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Bravo for pianist Gene Harris, who seems to have recently and belatedly been discovered. After churning out dozens of fine records in the 1960s for Blue Note, Verve, Mercury and Limelight, then drowning in funk and disco records in the 1970s, he finally gave it all up and retired to Idaho. Bassist Ray Brown coaxed him back into playing in the mid 1980s and the two formed a terrific group that recorded frequently for the Concord label.
Since then, Harris has steadily been putting out a variety of first-rate discs with his own quartet, featuring the guitar handiwork of Ron Eschete. His latest on Concord, It's The Real Soul says it all. Like Joe Henderson, he's doing what he's always done best. It's just the rest of the world finally started paying attention. Babe's Blues is from the Three Sounds, the Harris trio that made many fine records from 1958 through about 1968. It's one of those treats that's been collecting dust in Blue Note's warehouse since it was recorded 8/31/61 (the same session that yielded the group's Hey There ). The title track a classy Monk-blues crash typical of early Randy Weston (the song's composer) was recorded 3/8/62, the same date which also provided tracks for the group's Black Orchid and Out of This World (both available on Japanese CD). Harris, aided by smooth, sympathetic bassist Andy Simpkins and subtle drummer Bill Dowdy, are in top form here, like a hip hotel lounge band with a wicked sense of the blues. Harris plumbs his specialty throughout, wresting the blues out of even the most mundane of tunes. The trio works the blues into well-worn standards like "Shiny Stockings," "Stairway to the Stars" and "Between the Devil and the Deep Blue Sea," and gives the gospel good time to "Babe's Blues," Ernest Tubbs' (!) "Walking the Floor Over You" and Nat Adderley's "Work Song." Those who marveled at Ray Charles' country-and-western renditions a full year later would have been mightly pleased with how Harris and company twisted the jazz out of the country.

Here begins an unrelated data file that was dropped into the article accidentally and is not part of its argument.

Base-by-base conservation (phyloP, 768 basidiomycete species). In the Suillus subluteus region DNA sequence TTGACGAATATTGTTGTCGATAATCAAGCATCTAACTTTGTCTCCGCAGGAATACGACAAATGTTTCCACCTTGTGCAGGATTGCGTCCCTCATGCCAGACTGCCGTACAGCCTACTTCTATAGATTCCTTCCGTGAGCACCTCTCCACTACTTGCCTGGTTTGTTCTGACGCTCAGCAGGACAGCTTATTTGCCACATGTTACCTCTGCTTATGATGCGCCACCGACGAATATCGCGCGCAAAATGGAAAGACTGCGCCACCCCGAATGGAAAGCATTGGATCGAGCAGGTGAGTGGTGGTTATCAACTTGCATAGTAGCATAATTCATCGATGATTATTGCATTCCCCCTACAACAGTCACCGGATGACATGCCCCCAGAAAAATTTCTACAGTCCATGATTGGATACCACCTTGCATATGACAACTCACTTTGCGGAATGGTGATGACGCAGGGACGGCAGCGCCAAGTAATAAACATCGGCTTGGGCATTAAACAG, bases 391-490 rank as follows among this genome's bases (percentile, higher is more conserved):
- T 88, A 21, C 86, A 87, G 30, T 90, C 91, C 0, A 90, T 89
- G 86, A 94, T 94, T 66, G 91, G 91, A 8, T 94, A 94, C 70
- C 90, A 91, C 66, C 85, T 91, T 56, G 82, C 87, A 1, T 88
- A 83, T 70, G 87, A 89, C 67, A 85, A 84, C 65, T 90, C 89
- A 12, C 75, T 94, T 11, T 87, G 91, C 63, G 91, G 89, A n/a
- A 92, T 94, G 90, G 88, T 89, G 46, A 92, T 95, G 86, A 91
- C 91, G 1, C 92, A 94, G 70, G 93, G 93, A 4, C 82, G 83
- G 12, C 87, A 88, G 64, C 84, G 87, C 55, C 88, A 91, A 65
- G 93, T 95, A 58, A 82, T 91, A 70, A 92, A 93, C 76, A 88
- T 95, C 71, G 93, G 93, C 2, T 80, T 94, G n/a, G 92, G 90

I love jazz because I enjoy the freedom.
I was first exposed to jazz when I was 17.
I met Cedar Walton at a concert in San Paulo.
The best show I ever attended was Helio Jambao trio.
The first jazz record I bought was Witchcraft by George Benson.
My advice to new listeners is listen to the old school first.